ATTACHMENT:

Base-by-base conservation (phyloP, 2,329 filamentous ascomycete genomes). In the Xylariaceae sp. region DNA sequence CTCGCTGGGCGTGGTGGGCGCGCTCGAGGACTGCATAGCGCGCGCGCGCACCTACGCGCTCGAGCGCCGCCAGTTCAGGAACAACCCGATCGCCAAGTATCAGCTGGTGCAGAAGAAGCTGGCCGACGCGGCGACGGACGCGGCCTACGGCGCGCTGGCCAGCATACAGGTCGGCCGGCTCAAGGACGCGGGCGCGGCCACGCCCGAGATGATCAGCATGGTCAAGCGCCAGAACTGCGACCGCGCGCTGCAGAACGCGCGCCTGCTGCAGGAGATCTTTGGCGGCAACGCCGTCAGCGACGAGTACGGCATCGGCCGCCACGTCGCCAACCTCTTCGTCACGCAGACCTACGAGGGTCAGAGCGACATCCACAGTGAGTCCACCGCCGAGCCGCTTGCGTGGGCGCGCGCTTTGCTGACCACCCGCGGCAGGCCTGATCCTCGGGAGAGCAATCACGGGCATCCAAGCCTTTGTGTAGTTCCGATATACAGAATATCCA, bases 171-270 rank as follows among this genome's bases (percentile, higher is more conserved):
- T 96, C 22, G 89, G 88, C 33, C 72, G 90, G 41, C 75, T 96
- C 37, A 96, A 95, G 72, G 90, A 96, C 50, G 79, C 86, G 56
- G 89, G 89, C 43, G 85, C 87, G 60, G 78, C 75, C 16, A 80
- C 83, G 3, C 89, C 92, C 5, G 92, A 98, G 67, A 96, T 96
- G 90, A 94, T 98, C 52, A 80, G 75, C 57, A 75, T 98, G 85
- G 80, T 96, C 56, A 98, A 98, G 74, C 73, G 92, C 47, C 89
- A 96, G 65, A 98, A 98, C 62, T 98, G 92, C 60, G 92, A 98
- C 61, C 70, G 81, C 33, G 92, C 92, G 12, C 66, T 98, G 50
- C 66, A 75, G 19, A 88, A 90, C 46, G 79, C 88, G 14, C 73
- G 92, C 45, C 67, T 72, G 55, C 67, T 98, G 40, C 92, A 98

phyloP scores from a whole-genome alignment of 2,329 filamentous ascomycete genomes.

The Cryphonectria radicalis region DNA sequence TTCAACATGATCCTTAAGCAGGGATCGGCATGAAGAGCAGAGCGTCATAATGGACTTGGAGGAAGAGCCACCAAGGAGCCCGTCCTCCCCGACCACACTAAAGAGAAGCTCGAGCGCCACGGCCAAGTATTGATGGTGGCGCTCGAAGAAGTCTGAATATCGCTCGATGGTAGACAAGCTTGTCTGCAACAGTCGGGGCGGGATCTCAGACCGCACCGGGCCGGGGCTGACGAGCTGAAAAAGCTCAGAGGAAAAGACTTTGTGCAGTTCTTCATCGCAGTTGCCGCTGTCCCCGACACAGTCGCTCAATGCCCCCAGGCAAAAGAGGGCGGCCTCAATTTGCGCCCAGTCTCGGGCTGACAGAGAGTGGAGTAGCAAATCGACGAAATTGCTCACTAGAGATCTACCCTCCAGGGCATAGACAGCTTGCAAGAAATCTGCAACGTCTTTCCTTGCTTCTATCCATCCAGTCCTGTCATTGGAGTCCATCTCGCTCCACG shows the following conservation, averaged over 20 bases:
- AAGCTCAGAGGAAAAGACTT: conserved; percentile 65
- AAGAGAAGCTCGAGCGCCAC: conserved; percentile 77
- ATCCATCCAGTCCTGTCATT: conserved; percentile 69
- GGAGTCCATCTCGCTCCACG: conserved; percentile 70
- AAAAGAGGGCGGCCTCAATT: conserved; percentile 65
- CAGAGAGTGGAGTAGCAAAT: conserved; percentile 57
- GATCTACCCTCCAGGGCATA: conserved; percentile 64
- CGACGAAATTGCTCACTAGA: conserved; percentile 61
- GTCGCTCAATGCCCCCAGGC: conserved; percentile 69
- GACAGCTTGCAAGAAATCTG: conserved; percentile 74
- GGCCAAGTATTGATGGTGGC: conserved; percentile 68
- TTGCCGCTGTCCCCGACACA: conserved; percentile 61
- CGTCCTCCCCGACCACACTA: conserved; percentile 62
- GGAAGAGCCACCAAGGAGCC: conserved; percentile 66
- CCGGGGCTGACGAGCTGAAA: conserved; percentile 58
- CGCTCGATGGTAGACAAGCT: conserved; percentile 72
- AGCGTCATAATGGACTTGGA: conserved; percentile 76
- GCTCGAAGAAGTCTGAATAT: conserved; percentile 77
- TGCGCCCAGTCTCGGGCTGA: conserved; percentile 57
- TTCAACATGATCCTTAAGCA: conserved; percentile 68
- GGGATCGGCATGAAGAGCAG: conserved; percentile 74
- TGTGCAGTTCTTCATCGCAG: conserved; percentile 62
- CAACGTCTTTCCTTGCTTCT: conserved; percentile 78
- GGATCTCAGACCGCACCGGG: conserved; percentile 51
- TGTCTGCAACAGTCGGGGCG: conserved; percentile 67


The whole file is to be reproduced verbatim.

Base-by-base conservation (phyloP, 2,329 filamentous ascomycete genomes). In the Xylariaceae sp. region DNA sequence CTCGCTGGGCGTGGTGGGCGCGCTCGAGGACTGCATAGCGCGCGCGCGCACCTACGCGCTCGAGCGCCGCCAGTTCAGGAACAACCCGATCGCCAAGTATCAGCTGGTGCAGAAGAAGCTGGCCGACGCGGCGACGGACGCGGCCTACGGCGCGCTGGCCAGCATACAGGTCGGCCGGCTCAAGGACGCGGGCGCGGCCACGCCCGAGATGATCAGCATGGTCAAGCGCCAGAACTGCGACCGCGCGCTGCAGAACGCGCGCCTGCTGCAGGAGATCTTTGGCGGCAACGCCGTCAGCGACGAGTACGGCATCGGCCGCCACGTCGCCAACCTCTTCGTCACGCAGACCTACGAGGGTCAGAGCGACATCCACAGTGAGTCCACCGCCGAGCCGCTTGCGTGGGCGCGCGCTTTGCTGACCACCCGCGGCAGGCCTGATCCTCGGGAGAGCAATCACGGGCATCCAAGCCTTTGTGTAGTTCCGATATACAGAATATCCA, bases 171-270 rank as follows among this genome's bases (percentile, higher is more conserved):
- T 96, C 22, G 89, G 88, C 33, C 72, G 90, G 41, C 75, T 96
- C 37, A 96, A 95, G 72, G 90, A 96, C 50, G 79, C 86, G 56
- G 89, G 89, C 43, G 85, C 87, G 60, G 78, C 75, C 16, A 80
- C 83, G 3, C 89, C 92, C 5, G 92, A 98, G 67, A 96, T 96
- G 90, A 94, T 98, C 52, A 80, G 75, C 57, A 75, T 98, G 85
- G 80, T 96, C 56, A 98, A 98, G 74, C 73, G 92, C 47, C 89
- A 96, G 65, A 98, A 98, C 62, T 98, G 92, C 60, G 92, A 98
- C 61, C 70, G 81, C 33, G 92, C 92, G 12, C 66, T 98, G 50
- C 66, A 75, G 19, A 88, A 90, C 46, G 79, C 88, G 14, C 73
- G 92, C 45, C 67, T 72, G 55, C 67, T 98, G 40, C 92, A 98

phyloP scores from a whole-genome alignment of 2,329 filamentous ascomycete genomes.

The Cryphonectria radicalis region DNA sequence TTCAACATGATCCTTAAGCAGGGATCGGCATGAAGAGCAGAGCGTCATAATGGACTTGGAGGAAGAGCCACCAAGGAGCCCGTCCTCCCCGACCACACTAAAGAGAAGCTCGAGCGCCACGGCCAAGTATTGATGGTGGCGCTCGAAGAAGTCTGAATATCGCTCGATGGTAGACAAGCTTGTCTGCAACAGTCGGGGCGGGATCTCAGACCGCACCGGGCCGGGGCTGACGAGCTGAAAAAGCTCAGAGGAAAAGACTTTGTGCAGTTCTTCATCGCAGTTGCCGCTGTCCCCGACACAGTCGCTCAATGCCCCCAGGCAAAAGAGGGCGGCCTCAATTTGCGCCCAGTCTCGGGCTGACAGAGAGTGGAGTAGCAAATCGACGAAATTGCTCACTAGAGATCTACCCTCCAGGGCATAGACAGCTTGCAAGAAATCTGCAACGTCTTTCCTTGCTTCTATCCATCCAGTCCTGTCATTGGAGTCCATCTCGCTCCACG shows the following conservation, averaged over 20 bases:
- AAGCTCAGAGGAAAAGACTT: conserved; percentile 65
- AAGAGAAGCTCGAGCGCCAC: conserved; percentile 77
- ATCCATCCAGTCCTGTCATT: conserved; percentile 69
- GGAGTCCATCTCGCTCCACG: conserved; percentile 70
- AAAAGAGGGCGGCCTCAATT: conserved; percentile 65
- CAGAGAGTGGAGTAGCAAAT: conserved; percentile 57
- GATCTACCCTCCAGGGCATA: conserved; percentile 64
- CGACGAAATTGCTCACTAGA: conserved; percentile 61
- GTCGCTCAATGCCCCCAGGC: conserved; percentile 69
- GACAGCTTGCAAGAAATCTG: conserved; percentile 74
- GGCCAAGTATTGATGGTGGC: conserved; percentile 68
- TTGCCGCTGTCCCCGACACA: conserved; percentile 61
- CGTCCTCCCCGACCACACTA: conserved; percentile 62
- GGAAGAGCCACCAAGGAGCC: conserved; percentile 66
- CCGGGGCTGACGAGCTGAAA: conserved; percentile 58
- CGCTCGATGGTAGACAAGCT: conserved; percentile 72
- AGCGTCATAATGGACTTGGA: conserved; percentile 76
- GCTCGAAGAAGTCTGAATAT: conserved; percentile 77
- TGCGCCCAGTCTCGGGCTGA: conserved; percentile 57
- TTCAACATGATCCTTAAGCA: conserved; percentile 68
- GGGATCGGCATGAAGAGCAG: conserved; percentile 74
- TGTGCAGTTCTTCATCGCAG: conserved; percentile 62
- CAACGTCTTTCCTTGCTTCT: conserved; percentile 78
- GGATCTCAGACCGCACCGGG: conserved; percentile 51
- TGTCTGCAACAGTCGGGGCG: conserved; percentile 67